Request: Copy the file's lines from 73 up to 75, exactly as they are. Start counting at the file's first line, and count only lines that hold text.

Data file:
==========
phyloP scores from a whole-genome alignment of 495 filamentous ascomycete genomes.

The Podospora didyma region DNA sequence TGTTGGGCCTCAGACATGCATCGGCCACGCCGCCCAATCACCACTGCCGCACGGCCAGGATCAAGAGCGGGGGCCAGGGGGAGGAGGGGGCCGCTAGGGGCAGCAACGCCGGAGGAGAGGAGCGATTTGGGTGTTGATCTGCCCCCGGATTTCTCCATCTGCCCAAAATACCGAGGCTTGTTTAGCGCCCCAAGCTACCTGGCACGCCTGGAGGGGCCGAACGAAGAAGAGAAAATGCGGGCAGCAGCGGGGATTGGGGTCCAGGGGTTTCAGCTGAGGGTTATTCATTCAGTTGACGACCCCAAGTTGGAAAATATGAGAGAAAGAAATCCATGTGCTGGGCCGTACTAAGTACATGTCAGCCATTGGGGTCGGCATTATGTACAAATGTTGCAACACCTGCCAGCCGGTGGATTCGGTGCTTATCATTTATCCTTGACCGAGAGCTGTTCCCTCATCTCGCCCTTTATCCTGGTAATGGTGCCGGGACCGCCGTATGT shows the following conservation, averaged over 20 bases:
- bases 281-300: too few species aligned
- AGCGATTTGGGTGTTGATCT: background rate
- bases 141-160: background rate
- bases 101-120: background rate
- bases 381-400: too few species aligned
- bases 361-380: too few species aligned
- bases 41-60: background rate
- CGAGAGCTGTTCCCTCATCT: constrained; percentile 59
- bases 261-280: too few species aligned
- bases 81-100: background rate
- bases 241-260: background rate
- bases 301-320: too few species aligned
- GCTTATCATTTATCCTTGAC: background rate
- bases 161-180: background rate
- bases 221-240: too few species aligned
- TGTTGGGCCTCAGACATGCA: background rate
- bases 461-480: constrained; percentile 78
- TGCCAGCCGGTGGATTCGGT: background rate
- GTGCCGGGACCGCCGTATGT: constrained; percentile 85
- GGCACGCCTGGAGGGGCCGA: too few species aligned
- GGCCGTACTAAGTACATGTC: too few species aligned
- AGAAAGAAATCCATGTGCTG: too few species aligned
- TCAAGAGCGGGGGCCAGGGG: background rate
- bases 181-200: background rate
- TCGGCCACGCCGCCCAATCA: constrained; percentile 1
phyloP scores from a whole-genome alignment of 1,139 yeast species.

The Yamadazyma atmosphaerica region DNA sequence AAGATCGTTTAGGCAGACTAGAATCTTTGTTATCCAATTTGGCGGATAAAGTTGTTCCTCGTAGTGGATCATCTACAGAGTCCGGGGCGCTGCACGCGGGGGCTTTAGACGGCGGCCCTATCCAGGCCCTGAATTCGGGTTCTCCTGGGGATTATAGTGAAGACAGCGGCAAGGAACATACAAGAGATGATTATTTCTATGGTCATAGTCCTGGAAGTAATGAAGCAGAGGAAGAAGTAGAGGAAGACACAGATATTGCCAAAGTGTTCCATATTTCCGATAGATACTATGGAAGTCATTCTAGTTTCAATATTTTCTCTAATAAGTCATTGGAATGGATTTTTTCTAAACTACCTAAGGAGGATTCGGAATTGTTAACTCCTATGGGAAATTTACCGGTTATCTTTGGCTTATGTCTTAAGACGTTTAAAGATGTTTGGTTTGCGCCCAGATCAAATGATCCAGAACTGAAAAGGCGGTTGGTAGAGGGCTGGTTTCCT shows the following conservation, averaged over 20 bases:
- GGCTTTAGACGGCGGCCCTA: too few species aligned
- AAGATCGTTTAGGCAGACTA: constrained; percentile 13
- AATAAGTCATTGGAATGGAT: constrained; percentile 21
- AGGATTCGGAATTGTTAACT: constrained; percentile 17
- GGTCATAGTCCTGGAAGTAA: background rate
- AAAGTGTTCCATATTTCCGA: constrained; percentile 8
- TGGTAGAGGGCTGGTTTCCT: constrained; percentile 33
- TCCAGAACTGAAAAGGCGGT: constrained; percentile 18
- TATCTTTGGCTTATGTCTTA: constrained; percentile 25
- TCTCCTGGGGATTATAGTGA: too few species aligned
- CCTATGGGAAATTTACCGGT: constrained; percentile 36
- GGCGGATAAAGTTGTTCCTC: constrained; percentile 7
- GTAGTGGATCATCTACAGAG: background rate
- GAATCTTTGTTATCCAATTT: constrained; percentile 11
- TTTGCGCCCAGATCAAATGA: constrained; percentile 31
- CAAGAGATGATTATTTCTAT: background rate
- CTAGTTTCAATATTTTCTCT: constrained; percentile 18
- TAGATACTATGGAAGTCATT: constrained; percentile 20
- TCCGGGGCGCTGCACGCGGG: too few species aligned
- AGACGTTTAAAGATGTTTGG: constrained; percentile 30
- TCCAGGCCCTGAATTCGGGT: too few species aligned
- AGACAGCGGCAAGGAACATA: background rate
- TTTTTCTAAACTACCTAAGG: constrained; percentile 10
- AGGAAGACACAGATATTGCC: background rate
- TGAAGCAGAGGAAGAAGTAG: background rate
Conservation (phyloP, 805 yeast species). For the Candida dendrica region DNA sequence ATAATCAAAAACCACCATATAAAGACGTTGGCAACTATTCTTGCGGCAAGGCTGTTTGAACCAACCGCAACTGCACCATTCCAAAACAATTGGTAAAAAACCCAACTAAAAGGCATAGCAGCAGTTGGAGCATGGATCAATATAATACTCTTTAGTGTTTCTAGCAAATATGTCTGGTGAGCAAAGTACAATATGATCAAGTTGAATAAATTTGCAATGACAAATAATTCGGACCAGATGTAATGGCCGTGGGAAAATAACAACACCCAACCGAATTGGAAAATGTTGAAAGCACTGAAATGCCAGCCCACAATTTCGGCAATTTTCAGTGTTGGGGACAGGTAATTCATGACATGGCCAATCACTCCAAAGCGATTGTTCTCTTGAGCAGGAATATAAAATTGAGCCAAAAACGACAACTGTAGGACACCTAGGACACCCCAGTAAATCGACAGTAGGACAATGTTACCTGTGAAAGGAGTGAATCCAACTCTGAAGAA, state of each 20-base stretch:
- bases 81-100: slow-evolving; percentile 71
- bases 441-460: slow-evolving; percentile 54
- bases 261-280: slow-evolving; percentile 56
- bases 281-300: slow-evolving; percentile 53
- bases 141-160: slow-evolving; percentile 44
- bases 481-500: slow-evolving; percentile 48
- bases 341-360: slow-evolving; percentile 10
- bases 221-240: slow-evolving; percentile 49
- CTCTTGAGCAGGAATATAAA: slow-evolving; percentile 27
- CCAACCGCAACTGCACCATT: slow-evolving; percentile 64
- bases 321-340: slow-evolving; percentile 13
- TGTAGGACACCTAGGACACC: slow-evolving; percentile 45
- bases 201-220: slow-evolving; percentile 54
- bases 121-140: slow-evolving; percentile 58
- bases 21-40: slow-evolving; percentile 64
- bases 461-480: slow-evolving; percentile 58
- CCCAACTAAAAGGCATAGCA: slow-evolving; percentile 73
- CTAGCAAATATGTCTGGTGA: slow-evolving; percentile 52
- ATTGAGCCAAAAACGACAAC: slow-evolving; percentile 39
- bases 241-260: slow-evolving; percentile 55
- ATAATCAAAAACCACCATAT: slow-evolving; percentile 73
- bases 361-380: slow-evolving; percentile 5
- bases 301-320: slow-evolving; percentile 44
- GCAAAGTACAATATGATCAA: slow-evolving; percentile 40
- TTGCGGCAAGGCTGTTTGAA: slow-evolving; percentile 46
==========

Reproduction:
- CTAGCAAATATGTCTGGTGA: slow-evolving; percentile 52
- ATTGAGCCAAAAACGACAAC: slow-evolving; percentile 39
- bases 241-260: slow-evolving; percentile 55